Though carried well by Ewan McGregor, who takes on what should have been his most ambitiously abstract film since 2005’s Stay, it is constantly in search of something more which is made so explicit that any evocative emotions slip through the fingers. Where more bold filmmakers are willing to let ambiguity hang over you about what it all means, everything here is stripped of any subtlety to have characters and scenes basically tell us what is happening in case there may have been any trouble we had in trying to piece it together for ourselves. What begins as an almost mumblecore comedy with a goofy disposition peeks down a surreal rabbit hole only to pull itself back from taking the leap. It suffocates out any intrigue by repeatedly hammering home themes and ideas that could’ve used a far lighter touch.
What is ‘Mother, Couch’ About?
The basics of this involves the troubled David (McGregor) who has discovered that his mother (Ellen Burstyn) is not willing to leave a furniture store where she has sat down on a couch. His brother Gruffudd (Rhys Ifans) and sister Linda (Lara Flynn Boyle) seem largely ambivalent if a bit annoyed about this, bringing to the forefront the vast differences in their personalities. David soon begins to grow more and more anxious as he has to get to his kid’s birthday party where his exasperated wife, played by an underutilized Lake Bell, is having to run it without him. Despite all this, he cannot get the matriarch to get up off the couch. The odd thing is that David seems like he is almost dressed to go to a funeral and, despite the humor woven throughout the film, he is deathly serious about most everything. His bafflement further clashes with the young furniture store manager Bella, played by Taylor Russell in a terrific off-key performance the film inexplicably sidelines, who just seems like she wants to talk through some of their pasts with them. When David is unable to get his mother to leave, they decide to let her stay the night in the staged furniture store and that he will sleep there as well.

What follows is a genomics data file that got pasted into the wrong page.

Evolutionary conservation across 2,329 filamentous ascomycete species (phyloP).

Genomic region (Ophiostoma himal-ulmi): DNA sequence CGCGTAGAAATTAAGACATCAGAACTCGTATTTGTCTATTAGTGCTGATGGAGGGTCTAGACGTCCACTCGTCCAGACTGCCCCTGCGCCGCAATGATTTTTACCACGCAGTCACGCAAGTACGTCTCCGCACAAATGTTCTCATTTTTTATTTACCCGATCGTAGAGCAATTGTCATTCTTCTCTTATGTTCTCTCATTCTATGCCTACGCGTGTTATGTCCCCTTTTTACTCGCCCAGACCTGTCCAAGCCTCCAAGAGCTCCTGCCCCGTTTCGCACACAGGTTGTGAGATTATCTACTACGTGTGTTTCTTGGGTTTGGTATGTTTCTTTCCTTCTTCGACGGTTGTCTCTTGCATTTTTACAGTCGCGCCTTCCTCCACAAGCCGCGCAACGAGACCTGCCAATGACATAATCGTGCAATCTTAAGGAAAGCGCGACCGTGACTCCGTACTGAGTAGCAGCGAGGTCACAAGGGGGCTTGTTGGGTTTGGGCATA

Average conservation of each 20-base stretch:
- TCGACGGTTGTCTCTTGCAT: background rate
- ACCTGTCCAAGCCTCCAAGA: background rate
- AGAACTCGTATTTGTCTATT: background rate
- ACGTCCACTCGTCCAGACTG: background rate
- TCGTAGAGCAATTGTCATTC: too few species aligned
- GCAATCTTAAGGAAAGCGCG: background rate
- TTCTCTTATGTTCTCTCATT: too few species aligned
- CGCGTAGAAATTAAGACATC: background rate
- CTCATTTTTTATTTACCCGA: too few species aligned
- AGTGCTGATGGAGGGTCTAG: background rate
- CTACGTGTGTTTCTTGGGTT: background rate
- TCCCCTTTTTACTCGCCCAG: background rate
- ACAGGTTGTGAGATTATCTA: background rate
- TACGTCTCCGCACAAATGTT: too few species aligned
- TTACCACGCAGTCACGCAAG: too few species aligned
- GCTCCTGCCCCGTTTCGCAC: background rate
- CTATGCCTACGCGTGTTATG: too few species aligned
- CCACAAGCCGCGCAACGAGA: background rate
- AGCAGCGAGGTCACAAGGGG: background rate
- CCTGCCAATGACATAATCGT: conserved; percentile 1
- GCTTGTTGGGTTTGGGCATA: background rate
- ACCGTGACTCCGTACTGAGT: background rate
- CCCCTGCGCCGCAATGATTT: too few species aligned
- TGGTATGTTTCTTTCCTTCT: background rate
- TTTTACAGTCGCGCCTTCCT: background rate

That is where any other description of the plot should firmly stop as there is a sense of discovery to preserve. This ranges from the meaning of a key that David gets from his mother which is supposed to unlock something in her home to the fact that this place where they are crashing for the night is starting to change. Without tipping off exactly what is altered, every detail of the shifting production design becomes important to understanding what is slowly taking hold of the film. Though Mother, Couch is still very much its own thing, largely in a less interesting way, the film also recalls elements of Charlie Kaufman’s work with the recent I’m Thinking of Ending Things feeling particularly relevant. This is more broadly comedic in some regards with the bickering between the siblings and their mother initially sounding rather silly. The connective tissue to these other works then begins to form the more it goes into the reasons why everyone is behaving this way rather than the precise what is going on. What we begin to see are small glimpses of David’s fears and anxieties that are all rather bluntly tied back to his relationship with his mother. Though Burstyn is wonderfully biting in bringing this to life in the brief moments that she gets, the writing doesn’t leave nearly the same mark.
‘Mother, Couch’ Offers Too Many Answers
The desire for stability in David’s own family and connection with his siblings who seem worlds away from him are all more important than anything that takes place in the furniture store. Even when F. Murray Abraham pops in to inject some chaos as Bella’s father, this is all window dressing for Larsson’s interest in the internal. There is a sense that he is mining out more repressed pains that David himself does not fully understand just yet, but the film is unwilling to exist in that emotional uncertainty. Some of the most enduring works are the ones that take a plunge into the personal without a life raft. Mother, Couch, on the other hand, keeps clinging to comprehensibility so firmly that it undercuts any potentially expansive moments. Even when there is a perfect ending point that would have left us a bit more adrift, the film carries on and offers answers that the experience would have benefited from withholding.
This isn’t to say the entire feature is a total waste, especially with the performances all hitting the right notes. The trouble is just that we come to understand nearly everything to such a point that there is little to actually reflect on once it reaches its close. It is an open-and-shut experience that doesn’t linger long in the mind, making you wish they’d just bought that damn couch so they could then ship themselves over to a more ambitious film along with it.
The Big Picture
- Mother, Couch lacks deeper exploration and self-reflection, burying complexity with a bluntly wielded narrative shovel.
- The film strips away subtlety, opting for characters and scenes to explicitly tell us what is happening, eliminating any intrigue.
- While the performances hit the right notes, the overly explicit storytelling leaves little to reflect on.
Mother, Couch premiered at the 2023 Toronto International Film Festival.